He walked away, smiling to himself, deep in thought. So there are people who appreciate good things, after all! He thought that nobody, except his daughter, thought that his beloved garden was beautiful. His daughter! The poor girl. She does so much for me; I never do anything for her. I should take something for her on the way home. He stopped at a sweet shop and bought a couple of her favorite laddus. He entered his little house to see his daughter stirring the dal on the stove. “Come and sit down. I will serve lunch in a moment!” she called out. He touched her shoulder, and she turned around. He handed her the packet. She opened it curiously. Tears stung her eyes. How she loved laddus! She ate one, and offered one to her father. Both of them sat, side by side, silently eating the sweet, savoring the moment. Suddenly with a horrified look she jumped up. “The dal!” she cried.


The dal was slightly overdone, but neither of them cared. As they ate, she smiled to herself. Father is such a dear. He is so forgetful, always obsessed with his garden. But he does care for me after all! Humming a popular Bollywood tune, she cleared the plates. She took them out to wash them at the common tap in the locality. The boy who lived on the next street walked past, looking at her furtively. They said he was a nice boy and that he worked as an odd-job man in a good company. Everybody knew that he liked her, and that he was summoning up enough courage to talk to her old father. She kind of liked him too, but she never acknowledged his presence. Today she looked at him. He immediately averted his eyes, but slowly looked back at her again. She smiled.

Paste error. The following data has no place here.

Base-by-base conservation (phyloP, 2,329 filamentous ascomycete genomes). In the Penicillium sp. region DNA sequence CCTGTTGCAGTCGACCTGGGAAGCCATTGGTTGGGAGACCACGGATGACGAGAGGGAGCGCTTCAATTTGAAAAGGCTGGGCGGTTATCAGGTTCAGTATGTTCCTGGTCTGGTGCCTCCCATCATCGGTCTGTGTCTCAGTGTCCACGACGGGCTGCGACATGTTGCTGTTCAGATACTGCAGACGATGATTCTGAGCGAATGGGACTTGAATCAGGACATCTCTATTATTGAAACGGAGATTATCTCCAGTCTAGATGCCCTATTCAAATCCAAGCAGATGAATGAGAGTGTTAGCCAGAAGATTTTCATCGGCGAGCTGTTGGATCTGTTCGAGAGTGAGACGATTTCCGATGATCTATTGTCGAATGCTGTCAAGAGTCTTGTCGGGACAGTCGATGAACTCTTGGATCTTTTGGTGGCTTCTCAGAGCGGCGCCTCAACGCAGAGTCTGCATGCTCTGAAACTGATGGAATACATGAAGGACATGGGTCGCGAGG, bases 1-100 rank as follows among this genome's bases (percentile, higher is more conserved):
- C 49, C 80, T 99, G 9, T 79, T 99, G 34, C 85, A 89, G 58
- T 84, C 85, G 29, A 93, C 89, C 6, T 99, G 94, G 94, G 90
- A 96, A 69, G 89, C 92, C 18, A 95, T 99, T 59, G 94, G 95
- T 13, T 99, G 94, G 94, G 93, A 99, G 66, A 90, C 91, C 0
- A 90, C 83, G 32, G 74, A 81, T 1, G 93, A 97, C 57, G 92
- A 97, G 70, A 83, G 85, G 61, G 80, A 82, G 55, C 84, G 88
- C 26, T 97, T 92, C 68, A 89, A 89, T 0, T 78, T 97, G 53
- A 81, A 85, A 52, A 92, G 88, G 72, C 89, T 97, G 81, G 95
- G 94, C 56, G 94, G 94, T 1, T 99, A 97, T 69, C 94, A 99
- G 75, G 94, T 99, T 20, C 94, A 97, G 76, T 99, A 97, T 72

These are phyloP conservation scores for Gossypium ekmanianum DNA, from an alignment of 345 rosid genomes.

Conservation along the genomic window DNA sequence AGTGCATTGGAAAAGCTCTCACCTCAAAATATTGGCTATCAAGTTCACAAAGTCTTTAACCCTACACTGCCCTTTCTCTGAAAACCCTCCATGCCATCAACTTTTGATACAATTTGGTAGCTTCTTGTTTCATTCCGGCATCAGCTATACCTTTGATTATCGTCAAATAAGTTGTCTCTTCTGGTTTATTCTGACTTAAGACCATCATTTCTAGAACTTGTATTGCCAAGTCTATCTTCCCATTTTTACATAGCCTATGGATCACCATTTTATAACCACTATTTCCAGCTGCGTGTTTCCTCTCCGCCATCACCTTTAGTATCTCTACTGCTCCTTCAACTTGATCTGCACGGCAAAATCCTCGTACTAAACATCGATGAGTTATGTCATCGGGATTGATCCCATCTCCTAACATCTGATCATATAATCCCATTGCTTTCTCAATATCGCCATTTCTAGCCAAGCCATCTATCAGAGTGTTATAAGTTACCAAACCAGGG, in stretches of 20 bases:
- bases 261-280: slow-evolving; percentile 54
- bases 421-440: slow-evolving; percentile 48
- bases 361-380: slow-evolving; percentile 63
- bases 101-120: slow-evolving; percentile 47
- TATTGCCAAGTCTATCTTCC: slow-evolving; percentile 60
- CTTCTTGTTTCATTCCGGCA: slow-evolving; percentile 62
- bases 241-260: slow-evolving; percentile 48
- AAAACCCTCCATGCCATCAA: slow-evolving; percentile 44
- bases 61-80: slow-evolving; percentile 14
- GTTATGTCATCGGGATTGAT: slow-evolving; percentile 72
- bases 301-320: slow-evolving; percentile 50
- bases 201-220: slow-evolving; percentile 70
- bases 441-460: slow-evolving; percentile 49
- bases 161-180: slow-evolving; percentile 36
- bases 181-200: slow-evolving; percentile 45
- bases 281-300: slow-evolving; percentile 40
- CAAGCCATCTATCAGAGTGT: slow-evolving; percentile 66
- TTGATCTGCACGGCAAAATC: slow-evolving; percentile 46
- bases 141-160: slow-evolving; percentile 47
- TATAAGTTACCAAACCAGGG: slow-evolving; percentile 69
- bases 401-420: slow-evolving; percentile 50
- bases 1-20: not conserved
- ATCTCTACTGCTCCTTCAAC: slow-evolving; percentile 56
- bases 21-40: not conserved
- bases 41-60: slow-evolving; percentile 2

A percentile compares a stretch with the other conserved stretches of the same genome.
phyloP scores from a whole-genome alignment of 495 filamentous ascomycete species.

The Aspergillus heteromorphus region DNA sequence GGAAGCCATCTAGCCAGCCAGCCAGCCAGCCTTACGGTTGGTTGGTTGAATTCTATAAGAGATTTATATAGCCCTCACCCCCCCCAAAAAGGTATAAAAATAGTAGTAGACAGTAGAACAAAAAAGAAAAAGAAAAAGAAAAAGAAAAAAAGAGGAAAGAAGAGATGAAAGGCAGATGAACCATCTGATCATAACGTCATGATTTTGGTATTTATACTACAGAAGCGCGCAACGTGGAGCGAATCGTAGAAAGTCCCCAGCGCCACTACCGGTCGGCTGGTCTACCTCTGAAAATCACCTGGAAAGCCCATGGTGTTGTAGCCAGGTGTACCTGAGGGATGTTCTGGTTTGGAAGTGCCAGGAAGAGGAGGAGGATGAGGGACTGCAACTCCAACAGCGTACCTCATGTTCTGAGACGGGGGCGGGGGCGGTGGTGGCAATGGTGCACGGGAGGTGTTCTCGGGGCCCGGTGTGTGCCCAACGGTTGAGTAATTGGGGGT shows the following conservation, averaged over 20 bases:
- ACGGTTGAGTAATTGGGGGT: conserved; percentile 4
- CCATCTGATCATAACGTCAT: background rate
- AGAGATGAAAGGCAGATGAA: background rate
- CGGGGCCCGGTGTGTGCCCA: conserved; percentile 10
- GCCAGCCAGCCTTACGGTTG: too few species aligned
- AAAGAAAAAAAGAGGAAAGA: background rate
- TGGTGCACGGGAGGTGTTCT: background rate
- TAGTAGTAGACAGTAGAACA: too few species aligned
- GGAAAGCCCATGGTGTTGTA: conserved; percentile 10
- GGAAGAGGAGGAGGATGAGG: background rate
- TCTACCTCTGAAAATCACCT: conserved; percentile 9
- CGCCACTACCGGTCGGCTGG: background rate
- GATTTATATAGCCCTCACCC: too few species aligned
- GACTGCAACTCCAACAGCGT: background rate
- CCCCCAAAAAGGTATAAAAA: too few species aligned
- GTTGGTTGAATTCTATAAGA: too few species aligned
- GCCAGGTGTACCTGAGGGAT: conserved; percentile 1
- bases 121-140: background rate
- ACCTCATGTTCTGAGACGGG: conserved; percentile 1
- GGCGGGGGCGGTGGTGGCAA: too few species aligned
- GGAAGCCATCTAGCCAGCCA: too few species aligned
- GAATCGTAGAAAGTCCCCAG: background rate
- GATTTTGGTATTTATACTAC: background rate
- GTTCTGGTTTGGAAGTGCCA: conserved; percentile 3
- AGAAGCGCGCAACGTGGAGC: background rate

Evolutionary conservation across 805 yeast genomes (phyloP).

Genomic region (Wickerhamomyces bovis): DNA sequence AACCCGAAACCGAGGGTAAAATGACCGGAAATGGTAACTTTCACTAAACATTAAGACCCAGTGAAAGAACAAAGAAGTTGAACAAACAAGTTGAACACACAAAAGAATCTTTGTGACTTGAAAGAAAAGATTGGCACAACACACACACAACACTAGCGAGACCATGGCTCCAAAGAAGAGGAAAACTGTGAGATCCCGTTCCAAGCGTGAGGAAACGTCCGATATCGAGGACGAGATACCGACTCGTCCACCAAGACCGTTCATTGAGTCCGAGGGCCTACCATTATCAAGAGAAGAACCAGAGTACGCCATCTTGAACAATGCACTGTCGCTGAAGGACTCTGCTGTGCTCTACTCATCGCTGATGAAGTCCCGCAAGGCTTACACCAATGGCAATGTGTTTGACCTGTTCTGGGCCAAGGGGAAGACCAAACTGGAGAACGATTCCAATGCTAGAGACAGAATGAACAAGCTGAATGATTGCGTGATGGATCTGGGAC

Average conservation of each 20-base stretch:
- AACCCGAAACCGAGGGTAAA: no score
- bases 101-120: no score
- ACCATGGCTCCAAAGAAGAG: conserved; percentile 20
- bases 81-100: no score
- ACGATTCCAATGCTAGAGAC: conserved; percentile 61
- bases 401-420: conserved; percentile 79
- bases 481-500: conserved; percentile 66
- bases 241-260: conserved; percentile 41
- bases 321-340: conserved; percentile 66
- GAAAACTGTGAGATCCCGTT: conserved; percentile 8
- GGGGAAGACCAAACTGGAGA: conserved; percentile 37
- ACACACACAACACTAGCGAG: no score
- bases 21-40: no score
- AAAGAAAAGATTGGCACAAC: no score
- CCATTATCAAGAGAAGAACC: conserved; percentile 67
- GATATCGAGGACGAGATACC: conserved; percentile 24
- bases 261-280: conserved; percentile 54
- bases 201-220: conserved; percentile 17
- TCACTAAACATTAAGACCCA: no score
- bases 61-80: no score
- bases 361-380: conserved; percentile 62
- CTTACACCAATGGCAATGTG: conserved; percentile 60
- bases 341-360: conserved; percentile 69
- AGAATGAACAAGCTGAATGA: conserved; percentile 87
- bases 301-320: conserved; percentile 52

His heart turned somersaults. She had never even looked at him before, and today she smiled at him! Her dimpled cheeks, the sunlight on her hair – she looked divine. I will surely talk to the gardener this Saturday, he thought and smiled. His lunch break was coming to a close, else maybe he would have gone and talked to her. He hurried back. Sir would be waiting. He peeped in into Sir’s office. He was rubbing his temples. Maybe Sir has a headache. Sir wasn’t well and hasn’t been in office all these days. And so much work. I’ll make him some good ginger tea. The boy whistled as he made the tea, and took it to Sir’s office. He had never disturbed Sir like this before, but today he was too happy to care about what Sir would say. As he entered with the tea, Sir looked up absently. He took the tea and sipped it. “Its good to have you back, Sir” said the boy. Sir just smiled and waved him away.


The tea was refreshing. He felt much better. His mind cleared. He smiled as his fingers tapped the keys with a new urgency. He found a proposal that had to be dealt with at the earliest. Twenty minutes later, he nodded with satisfaction, glanced through the proposal one last time, typed out the email and clicked on send.